The terms wind energy or wind power describe the process by which the wind is used to generate mechanical power or electricity. Wind turbines convert the kinetic energy in the wind into mechanical power. This mechanical power can be used for specific tasks (such as grinding grain or pumping water) or a generator can convert this mechanical power into electricity.
So how do wind turbines make electricity? Simply stated, a wind turbine works the opposite of a fan. Instead of using electricity to make wind, like a fan, wind turbines use wind to make electricity. The wind turns the blades, which spin a shaft, which connects to a generator and makes electricity. The electricity is sent through transmission and distribution lines to homes, businesses, schools, and so on.
Types of Wind Turbines
Modern wind turbines fall into two basic groups: the horizontal-axis variety, and the vertical-axis design, like the eggbeater-style Darrieus model, named after its French inventor.
Horizontal-axis wind turbines typically either have two or three blades. These three-bladed wind turbines are operated "upwind," with the blades facing into the wind.
Sizes of Wind Turbines
Utility-scale turbines range in size from 100 kilowatts to as large as several megawatts. Larger turbines are grouped together into wind farms, which provide bulk power to the electrical grid.
Single small turbines, below 100 kilowatts, are used for homes, telecommunications dishes, or water pumping. Small turbines are sometimes used in connection with diesel generators, batteries, and photovoltaic systems. These systems are called hybrid wind systems and are typically used in remote, off-grid locations, where a connection to the utility grid is not available.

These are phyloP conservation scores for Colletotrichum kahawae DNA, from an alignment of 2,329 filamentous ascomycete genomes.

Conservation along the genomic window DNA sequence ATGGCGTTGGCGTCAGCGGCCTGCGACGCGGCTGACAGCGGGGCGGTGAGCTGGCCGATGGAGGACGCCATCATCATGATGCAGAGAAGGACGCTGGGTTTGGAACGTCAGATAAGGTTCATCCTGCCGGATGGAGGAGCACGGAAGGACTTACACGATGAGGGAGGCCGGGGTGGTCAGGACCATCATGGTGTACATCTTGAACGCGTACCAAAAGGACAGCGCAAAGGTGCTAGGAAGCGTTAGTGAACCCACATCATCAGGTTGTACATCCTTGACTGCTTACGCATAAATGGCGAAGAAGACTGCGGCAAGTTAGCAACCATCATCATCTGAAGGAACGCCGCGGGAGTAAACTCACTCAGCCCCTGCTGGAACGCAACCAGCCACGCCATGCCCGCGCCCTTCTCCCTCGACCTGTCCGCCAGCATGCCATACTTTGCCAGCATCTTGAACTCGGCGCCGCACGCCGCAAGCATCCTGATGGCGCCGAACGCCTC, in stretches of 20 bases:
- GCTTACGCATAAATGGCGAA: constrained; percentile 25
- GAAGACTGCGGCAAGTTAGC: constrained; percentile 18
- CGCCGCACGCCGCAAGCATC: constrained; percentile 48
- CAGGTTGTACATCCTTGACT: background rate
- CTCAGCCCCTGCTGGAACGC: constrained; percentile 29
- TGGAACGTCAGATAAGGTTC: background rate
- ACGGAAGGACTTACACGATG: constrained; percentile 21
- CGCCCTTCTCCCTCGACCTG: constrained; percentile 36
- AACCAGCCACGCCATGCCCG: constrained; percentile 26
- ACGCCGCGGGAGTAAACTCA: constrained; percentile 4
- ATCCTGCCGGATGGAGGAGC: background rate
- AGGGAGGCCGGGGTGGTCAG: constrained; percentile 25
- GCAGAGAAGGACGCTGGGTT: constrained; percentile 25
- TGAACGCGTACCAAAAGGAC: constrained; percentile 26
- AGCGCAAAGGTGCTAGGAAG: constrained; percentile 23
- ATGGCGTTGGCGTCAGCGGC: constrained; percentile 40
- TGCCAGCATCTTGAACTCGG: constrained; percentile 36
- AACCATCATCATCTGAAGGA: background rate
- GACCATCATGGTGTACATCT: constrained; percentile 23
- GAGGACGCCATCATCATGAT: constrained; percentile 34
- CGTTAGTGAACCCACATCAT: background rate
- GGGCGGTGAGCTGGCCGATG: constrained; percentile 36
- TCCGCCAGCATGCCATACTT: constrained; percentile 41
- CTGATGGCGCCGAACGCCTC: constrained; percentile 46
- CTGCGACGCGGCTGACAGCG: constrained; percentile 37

Inside the Wind Turbine
Anemometer: Measures the wind speed and transmits wind speed data to the controller.
Blades: Most turbines have either two or three blades. Wind blowing over the blades causes the blades to "lift" and rotate.
Brake: A disc brake, which can be applied mechanically, electrically, or hydraulically to stop the rotor in emergencies.
Controller: The controller starts up the machine at wind speeds of about 8 to 16 miles per hour (mph) and shuts off the machine at about 55 mph. Turbines do not operate at wind speeds above about 55 mph because they might be damaged by the high winds.
Gear box: Gears connect the low-speed shaft to the high-speed shaft and increase the rotational speeds from about 30 to 60 rotations per minute (rpm) to about 1000 to 1800 rpm, the rotational speed required by most generators to produce electricity. The gear box is a costly (and heavy) part of the wind turbine and engineers are exploring "direct-drive" generators that operate at lower rotational speeds and don’t need gear boxes.
Generator: Usually an off-the-shelf induction generator that produces 60-cycle AC electricity.
High-speed shaft: Drives the generator.
Low-speed shaft: The rotor turns the low-speed shaft at about 30 to 60 rotations per minute.
Nacelle: The nacelle sits atop the tower and contains the gear box, low- and high-speed shafts, generator, controller, and brake. Some nacelles are large enough for a helicopter to land on.
Pitch: Blades are turned, or pitched, out of the wind to control the rotor speed and keep the rotor from turning in winds that are too high or too low to produce electricity.
Rotor: The blades and the hub together are called the rotor.
Tower: Towers are made from tubular steel (shown here), concrete, or steel lattice. Because wind speed increases with height, taller towers enable turbines to capture more energy and generate more electricity.
Wind direction: This is an "upwind" turbine, so-called because it operates facing into the wind. Other turbines are designed to run "downwind," facing away from the wind.
Wind vane: Measures wind direction and communicates with the yaw drive to orient the turbine properly with respect to the wind.
Yaw drive: Upwind turbines face into the wind; the yaw drive is used to keep the rotor facing into the wind as the wind direction changes. Downwind turbines don’t require a yaw drive, the wind blows the rotor downwind.
Yaw motor: Powers the yaw drive.
Advantages and Disadvantages of Wind Energy